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  1. melissa says:

    Great article!! I’ve evolved my baby feeding with each successive child. With my oldest, I was a very young, single mother and she was formula fed and ate jarred baby food. I thought that was fine and normal! Then after my marriage, I breastfed our first baby into toddlerhood and fed him frozen puréed food that I had made fresh/steamed, puréed and frozen myself. He did get rice cereal and followed the “recommended” schedule of food introduction, starting at around 5 months old.

    My next baby wasn’t interested in my homemade icecube foods. In fact, he didn’t really start eating solid foods until around 10 months. At that point, he was able to eat many of the foods we were eating for our meal, so I figured I’d just skip the purée. He ate avocados, berries, whole milk yogurt, meats and eggs, not really in the “recommended” order. ;) And by then I was educated enough to skip the prepackaged rice cereal and I made my own brown rice cereal instead.

    Next baby was fed in a similar fashion – also breastfed into toddlerhood and she wasn’t interested in puréed cubes either so she got smooshed up or chopped up versions of our meals. By this time I was just learning about WAP and traditional foods, so she benefitted from some of the small changes I started making to our eating habits.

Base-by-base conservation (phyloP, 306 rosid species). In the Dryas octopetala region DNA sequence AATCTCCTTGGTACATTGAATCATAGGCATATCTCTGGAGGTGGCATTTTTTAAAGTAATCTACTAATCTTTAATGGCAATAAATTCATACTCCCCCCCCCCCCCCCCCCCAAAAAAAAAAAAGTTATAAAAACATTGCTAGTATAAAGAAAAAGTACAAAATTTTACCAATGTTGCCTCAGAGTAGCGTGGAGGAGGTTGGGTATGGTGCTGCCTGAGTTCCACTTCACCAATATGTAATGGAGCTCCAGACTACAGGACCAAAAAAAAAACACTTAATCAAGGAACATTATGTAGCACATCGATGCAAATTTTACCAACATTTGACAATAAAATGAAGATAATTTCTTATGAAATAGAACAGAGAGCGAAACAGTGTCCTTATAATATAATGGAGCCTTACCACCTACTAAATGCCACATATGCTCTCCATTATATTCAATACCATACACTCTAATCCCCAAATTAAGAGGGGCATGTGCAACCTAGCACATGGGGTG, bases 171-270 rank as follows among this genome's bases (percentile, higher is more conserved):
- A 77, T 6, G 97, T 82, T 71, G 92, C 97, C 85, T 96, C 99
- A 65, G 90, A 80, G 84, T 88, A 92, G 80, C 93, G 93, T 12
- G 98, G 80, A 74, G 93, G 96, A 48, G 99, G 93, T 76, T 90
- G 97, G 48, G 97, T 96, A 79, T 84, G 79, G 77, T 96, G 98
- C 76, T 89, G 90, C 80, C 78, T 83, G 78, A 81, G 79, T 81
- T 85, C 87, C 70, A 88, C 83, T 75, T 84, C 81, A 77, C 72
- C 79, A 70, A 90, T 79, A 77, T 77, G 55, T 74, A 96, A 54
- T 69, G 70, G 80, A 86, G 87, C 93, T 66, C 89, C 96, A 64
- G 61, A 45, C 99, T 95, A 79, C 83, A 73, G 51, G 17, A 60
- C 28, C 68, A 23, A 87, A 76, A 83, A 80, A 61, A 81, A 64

Now I have a 4 month old who’s breastfeeding and I’ve gotten even more educated since his birth on feeding babies traditionally (thanks to great articles like these!!). We are drinking raw milk (which has been amazing for my milk supply! I’m producing enough to feed my baby, nurse my toddler, and pump milk for a friend’s adopted baby!), eating local grass-fed meats, pastured eggs, homemade butter, yogurt, stocks, sprouted/soaked grains, local in-season produce, etc. So I think this youngest chip of ours will reap quite a health benefit compared to my first attempts at baby feeding! =]

  2. I just posted about the same thing! Our first baby was fed processed (but organic) babyfood from the store. This baby (now eight months) is enjoying real foods and loving it! Thanks for the great post! If you’re interested in seeing mine, it’s at…

  3. Stephanie says:

    As a new mom with my first, I understood the benefits of breast feeding and was religious about it, but I was still learning about what to feed her for her first solids. I tried going organic as much as possible but it was mostly processed food at first until I figured out I could make my own purées.

    With my second child I came across a book called Baby Led Weaning. Coupled with my knowledge of eating whole organic foods, the second child’s meals ( and ours) were radically different. She started eating solids around 6 months and fed herself. No spoon feeding purée was needed. Life changing.

  4. Jennifer says:

    Making your own baby food is very simple. It’s an inexpensive way to feed your baby and can be just as easy for you as baby food in jars maybe even easier! I have personal experience in feeding my niece hence can come up with an interesting tips. Use a fork to mash soft food and then ripe bananas and cooked foods with no skins or seeds can be used. Cooked apple, white or sweet potatoes, squash, carrots and egg yolks are easy to mash.
    Jennifer Goldblum